That is the brief version but…

    Where clarification on “the Ontonix approach” is, perhaps, required is in relation to the “value” of a measure of complexity, being:

    the total amount of structured system information [measured in bits].

    According to our definition complexity is a function of structure and entropy [C = f (structure, entropy)] in the information, that is verification of system processes that enable function(s): http://wp.me/p16h8c-Fv

    We gain intelligence, NOT from conventional statistical analysis of data (these pre-suppose we know what we are looking for!) but from the system information that is the ‘digital footprint’ of the multi-scalar interdependencies and interactions among complex processes:

    identifying the relationships among all possible pairs of variables.

    The information exchange reveals the nodes and hubs of the (otherwise hidden), silo-free, structure in the data and the integrity of the interactions.

    The two key components of our complexity metric are the so-called System (or Complexity) Map – which reflects how information flows within a system – and entropy, which measures the degree of disorganization in the system.

    A Complexity Profile itself ranks the business parameters in terms of importance (=impact on overall complexity).

    The profile is computed using a technique known as “knock-out” in genomics.

    The equation is as follows but the infographics in this article may help –

    Complexity (of the ‘system’ – business model, or corporation, etc.)


    Uncertainty (of the environment, market, economy)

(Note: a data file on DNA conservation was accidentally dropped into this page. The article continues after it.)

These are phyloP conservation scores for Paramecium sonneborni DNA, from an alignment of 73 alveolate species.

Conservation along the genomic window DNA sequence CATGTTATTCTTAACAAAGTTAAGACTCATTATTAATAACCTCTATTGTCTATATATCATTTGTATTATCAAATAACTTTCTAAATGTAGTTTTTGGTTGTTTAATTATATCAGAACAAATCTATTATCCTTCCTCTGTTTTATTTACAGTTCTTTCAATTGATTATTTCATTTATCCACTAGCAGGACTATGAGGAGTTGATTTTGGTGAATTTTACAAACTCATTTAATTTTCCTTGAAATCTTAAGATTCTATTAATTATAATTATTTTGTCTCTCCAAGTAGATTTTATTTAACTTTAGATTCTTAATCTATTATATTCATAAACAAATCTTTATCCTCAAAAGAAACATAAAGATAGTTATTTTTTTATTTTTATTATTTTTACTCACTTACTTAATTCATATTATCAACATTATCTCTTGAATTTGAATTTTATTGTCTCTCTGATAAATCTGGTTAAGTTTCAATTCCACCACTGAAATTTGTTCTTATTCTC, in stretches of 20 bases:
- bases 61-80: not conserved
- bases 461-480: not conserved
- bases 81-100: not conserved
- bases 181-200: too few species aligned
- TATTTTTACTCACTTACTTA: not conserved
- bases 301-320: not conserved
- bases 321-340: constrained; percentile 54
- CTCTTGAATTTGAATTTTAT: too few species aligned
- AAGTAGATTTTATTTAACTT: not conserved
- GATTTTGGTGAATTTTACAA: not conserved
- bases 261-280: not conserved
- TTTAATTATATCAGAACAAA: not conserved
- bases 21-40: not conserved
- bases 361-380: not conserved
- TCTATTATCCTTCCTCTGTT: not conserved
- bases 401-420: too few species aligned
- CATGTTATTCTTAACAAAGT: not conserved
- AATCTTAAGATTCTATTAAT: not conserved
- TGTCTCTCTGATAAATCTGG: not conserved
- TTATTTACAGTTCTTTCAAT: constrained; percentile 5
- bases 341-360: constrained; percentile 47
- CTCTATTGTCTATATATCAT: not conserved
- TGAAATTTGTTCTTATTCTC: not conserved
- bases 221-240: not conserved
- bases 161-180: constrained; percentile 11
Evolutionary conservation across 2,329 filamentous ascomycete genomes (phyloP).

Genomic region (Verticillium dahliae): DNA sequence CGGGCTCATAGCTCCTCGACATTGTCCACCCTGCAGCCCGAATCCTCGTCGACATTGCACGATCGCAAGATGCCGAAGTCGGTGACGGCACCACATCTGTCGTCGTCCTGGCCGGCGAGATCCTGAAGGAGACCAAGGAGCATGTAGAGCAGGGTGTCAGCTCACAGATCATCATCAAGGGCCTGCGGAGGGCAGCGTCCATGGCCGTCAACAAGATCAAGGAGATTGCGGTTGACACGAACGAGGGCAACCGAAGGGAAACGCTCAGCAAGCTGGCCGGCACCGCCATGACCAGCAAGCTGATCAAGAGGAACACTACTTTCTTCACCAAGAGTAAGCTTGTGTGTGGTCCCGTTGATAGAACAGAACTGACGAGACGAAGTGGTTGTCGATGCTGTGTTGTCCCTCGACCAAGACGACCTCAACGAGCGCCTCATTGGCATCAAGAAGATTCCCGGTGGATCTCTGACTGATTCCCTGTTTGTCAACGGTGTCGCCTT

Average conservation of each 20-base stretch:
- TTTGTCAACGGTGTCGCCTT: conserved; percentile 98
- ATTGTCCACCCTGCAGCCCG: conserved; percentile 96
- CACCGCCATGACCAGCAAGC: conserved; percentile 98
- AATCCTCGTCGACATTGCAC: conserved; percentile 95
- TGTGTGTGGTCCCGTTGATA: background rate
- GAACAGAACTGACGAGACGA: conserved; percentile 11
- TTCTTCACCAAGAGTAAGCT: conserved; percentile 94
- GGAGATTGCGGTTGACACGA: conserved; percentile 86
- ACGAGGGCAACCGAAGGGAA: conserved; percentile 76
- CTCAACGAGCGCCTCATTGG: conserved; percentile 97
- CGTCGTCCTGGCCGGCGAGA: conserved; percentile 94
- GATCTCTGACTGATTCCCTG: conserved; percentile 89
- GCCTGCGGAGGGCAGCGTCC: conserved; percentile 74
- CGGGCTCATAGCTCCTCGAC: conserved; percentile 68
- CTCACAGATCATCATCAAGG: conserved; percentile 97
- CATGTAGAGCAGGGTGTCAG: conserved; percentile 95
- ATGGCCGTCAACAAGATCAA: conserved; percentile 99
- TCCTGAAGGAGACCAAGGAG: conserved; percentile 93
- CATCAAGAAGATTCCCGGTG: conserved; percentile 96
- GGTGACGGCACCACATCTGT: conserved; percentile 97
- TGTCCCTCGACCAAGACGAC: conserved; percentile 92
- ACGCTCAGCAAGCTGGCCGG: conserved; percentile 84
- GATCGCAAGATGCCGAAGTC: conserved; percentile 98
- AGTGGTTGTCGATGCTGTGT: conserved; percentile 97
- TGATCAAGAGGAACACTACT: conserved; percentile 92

= Fragility (of the situation)

    Evidently, U cannot be managed but C can.

    Measuring, monitoring and managing ‘current complexity’ is more effective than conventional means of assessing, rating, managing and modelling risk. And why it is better that a system be less complex [Occam’s Razor].

    The best way to impact C is by starting from the top of the Complexity profile. Because the profile is computed based on a model-free method, there are no subjective ‘weights’ to adjust. Basically, this guarantees that you hit the most important parameters first, i.e the hubs.

    I hope all this helps but PLEASE do not hesitate to fire any queries in my direction and I will respond as best I can. I would love to have you as a supporter, collaborator or customer!

    All the best.

  4. I should have said that, whilst it is possible to have complexity without function we CANNOT have function without complexity. Complexity aligned to function is ‘value adding complexity’ whilst excessive complexity is ‘value destroying complexity’: the demand for function is the result of an identifiable signal [information].